Haspel's résumé is chilling. "From 2003 to 2005, Gina Haspel was a senior official overseeing a top-secret C.I.A. program that subjected dozens of suspected terrorists to savage interrogations, which included depriving them of sleep, squeezing them into coffins, and forcing water down their throats," Dexter Filkins wrote at the New Yorker last year, after the Trump administration named Haspel deputy director of the CIA under Mike Pompeo.
In 2002, Filkins reported, Haspel was present at a CIA black site in Thailand during the interrogation of Abu Zubaydah, an al-Qaeda suspect. According to a report by the Senate Select Committee on Intelligence, Filkins wrote, Zubaydah "was waterboarded eighty-three times; at one point, he became non-responsive, with water bubbling up from his lungs. Doctors had to revive him. During his confinement, Zubaydah lost sight in his left eye."
Haspel has not been an agent of change at the CIA; she has no discernible record of standing up to the systems that have harmed women and men around the globe. Instead, she has been instrumental in perpetuating those systems and in helping the intelligence community carry out — and cover up — some of the worst excesses in recent memory.
After Haspel was appointed deputy director, Raymond Bonner of ProPublica combed through declassified documents and books on the Zubaydah interrogation and found evidence that as chief of base of the black site, she played a central role in organizing what occurred there. At one point, according to Bonner, Haspel wrote that her team had conducted a "dress rehearsal … which choreographed moving Abu Zubaydah (Subject) in and out of the large and small confinement boxes, as well as use of the water board."
"Team is ready to move to the next phase of interrogations immediately upon receipt of approvals/authorization," she wrote a few days later, Bonner reports. "It is our understanding that DOJ/Attorney General approvals for all portions of the next phase, including the water board, have been secured, but that final approval is in the hands of the policy makers."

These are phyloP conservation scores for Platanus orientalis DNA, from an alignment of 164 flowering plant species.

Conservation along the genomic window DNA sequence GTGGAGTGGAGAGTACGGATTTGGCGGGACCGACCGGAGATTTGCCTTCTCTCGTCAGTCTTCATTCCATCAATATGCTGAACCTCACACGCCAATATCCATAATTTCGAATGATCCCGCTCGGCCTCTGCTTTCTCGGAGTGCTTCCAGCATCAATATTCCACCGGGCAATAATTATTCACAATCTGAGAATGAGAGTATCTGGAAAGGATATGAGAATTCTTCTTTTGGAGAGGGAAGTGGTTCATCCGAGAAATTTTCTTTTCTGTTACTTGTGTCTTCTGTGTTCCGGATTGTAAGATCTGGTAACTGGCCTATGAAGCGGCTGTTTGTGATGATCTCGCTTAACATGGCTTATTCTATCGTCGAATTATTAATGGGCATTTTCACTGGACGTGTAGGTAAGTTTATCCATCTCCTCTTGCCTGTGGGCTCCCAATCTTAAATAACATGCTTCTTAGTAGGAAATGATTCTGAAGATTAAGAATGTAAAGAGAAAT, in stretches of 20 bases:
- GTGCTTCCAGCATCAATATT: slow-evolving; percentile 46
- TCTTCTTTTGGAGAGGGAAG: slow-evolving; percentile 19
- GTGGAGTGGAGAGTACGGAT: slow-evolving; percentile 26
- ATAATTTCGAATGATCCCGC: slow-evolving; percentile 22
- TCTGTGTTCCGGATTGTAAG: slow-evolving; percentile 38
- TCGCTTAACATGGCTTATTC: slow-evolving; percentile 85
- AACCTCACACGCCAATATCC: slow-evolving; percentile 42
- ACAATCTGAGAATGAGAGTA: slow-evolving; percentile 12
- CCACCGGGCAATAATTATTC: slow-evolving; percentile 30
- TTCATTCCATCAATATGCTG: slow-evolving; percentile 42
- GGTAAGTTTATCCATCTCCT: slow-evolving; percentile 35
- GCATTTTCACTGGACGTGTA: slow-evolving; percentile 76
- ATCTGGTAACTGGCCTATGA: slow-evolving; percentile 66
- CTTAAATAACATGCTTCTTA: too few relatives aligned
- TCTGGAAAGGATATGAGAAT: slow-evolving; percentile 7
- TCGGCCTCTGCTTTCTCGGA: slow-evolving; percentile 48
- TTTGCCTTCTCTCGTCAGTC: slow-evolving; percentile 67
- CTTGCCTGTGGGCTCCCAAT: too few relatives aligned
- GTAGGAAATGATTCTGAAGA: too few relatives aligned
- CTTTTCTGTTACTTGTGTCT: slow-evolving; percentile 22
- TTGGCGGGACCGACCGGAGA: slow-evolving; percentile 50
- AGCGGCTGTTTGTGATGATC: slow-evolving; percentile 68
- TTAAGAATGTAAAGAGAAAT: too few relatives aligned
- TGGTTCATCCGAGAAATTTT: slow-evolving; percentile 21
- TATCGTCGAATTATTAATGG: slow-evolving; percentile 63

According to Bonner, Haspel also "spoke directly with Zubaydah, accusing him of faking symptoms of physical distress and psychological breakdown." And once the interrogation was over, Haspel was also involved in the decision to destroy tapes of it, Filkins reports.
Rather than being a harbinger of feminist change — or any other kind — Haspel is a continuation of the past, a return to an era of torture that, until recently, seemed behind us. Last year, Filkins characterized Haspel's appointment to the deputy position as an endorsement of torture from a president who had sometimes vacillated on the issue. Her elevation to head of the CIA certainly seems like a further endorsement.
The fact that Haspel is a woman is immaterial when what she represents is not progress toward a more equal future but a return to policies that harmed countless people of all genders. No "congratulations" are due to Trump for choosing someone to lead the CIA whose claims to fame include robbing a man of half his eyesight.
Anyone who's been watching Trump knows he couldn't care less about supporting women. His transparent attempt to pass off his latest appointment as a feminist choice is just more evidence of that.